Friday, April 03, 2009

The cameras are at the gates!

The unveiling of Google StreetView UK is being met with that uniquely British mixture of outrage, amusement and derision that I can never quite get right (much like the intricacies of the English language I suspect, but I digress). On Wednesday the village of Broughton in Buckinghamshire blocked the StreetView car from entering the town because of concerns that it could be used by burglars to check out houses. A villager saw the car approaching and quickly alerted his neighbours, who promptly blocked the van from coming into town.

I wonder who is in the right here legally speaking. Does Google have the right to circulate around town taking pictures? Have the neighbours the right to block the van from entering the village? My instincts tell me that Google would have the right to circulate in a public road, but this is an area of law completely alien to me.

What has surprised me more than the level of coverage is the clear opposition to Street View from privacy advocates, to the extent of threatening to sue Google. I know that there are potential privacy issues, but really, aren't people taking things too far? I have found Street View extremely useful, helping me find a restaurant in London and to identify a place where I will be speaking later today. Could I have done those things without Street View? Sure, but knowing where you're going in advance is a great advantage, particularly if you're running late. I personally think that the benefits greatly outweigh the annoyances and privacy concerns.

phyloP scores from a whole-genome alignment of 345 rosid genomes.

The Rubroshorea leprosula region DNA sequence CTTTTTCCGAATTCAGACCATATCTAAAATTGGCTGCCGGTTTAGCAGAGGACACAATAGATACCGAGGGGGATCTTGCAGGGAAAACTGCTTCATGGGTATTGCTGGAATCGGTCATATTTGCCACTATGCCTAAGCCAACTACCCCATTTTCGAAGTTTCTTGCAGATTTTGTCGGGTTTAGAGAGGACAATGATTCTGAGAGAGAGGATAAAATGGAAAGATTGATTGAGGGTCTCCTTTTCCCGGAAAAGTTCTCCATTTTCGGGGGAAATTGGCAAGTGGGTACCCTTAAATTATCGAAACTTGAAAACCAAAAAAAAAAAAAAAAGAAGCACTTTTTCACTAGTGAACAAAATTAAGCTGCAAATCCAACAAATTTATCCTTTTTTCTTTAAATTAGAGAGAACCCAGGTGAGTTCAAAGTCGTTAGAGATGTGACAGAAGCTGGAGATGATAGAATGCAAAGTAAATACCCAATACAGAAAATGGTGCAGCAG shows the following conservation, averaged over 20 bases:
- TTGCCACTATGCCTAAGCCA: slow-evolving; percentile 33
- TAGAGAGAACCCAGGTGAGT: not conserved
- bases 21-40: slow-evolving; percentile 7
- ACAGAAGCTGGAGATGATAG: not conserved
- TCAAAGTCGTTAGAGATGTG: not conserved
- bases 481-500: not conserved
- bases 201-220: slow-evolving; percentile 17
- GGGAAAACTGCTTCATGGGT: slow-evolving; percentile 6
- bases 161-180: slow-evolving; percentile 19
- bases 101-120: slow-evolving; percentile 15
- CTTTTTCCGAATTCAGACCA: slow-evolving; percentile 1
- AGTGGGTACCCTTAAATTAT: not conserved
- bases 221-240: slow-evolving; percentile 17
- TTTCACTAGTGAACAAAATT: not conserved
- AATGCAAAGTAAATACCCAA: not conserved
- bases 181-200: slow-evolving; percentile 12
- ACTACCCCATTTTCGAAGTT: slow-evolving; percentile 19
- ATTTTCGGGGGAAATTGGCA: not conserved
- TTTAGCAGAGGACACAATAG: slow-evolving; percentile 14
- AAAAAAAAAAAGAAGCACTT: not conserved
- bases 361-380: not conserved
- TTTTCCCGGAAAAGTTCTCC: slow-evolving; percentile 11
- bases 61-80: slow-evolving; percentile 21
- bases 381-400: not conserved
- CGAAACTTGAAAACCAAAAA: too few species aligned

Needless to say, there are hundreds of amusing stories developing as we speak. Fred Goodwin's house was supposed to be blanked out, but the next-door neighbour's home was mistakenly removed instead. There is also a divorce in the making, as a woman found out that his husband had been cheating on her when she saw his car in front of his mistress' house. The mind boggles.

I for one recognise potential privacy issues, but I am delighted by the technology. And yes, I have already wasted some time simply clicking on the arrow. It is strangely addictive.

Update: Thanks to Jac for pointing out that the divorce story in The Times is a hoax.


Mathias Klang said...

Check out this great fake photo of the blocking :)

Coda said...

True - why did we not get this level of rabble rousing when Ross Anderson released the Database State Report?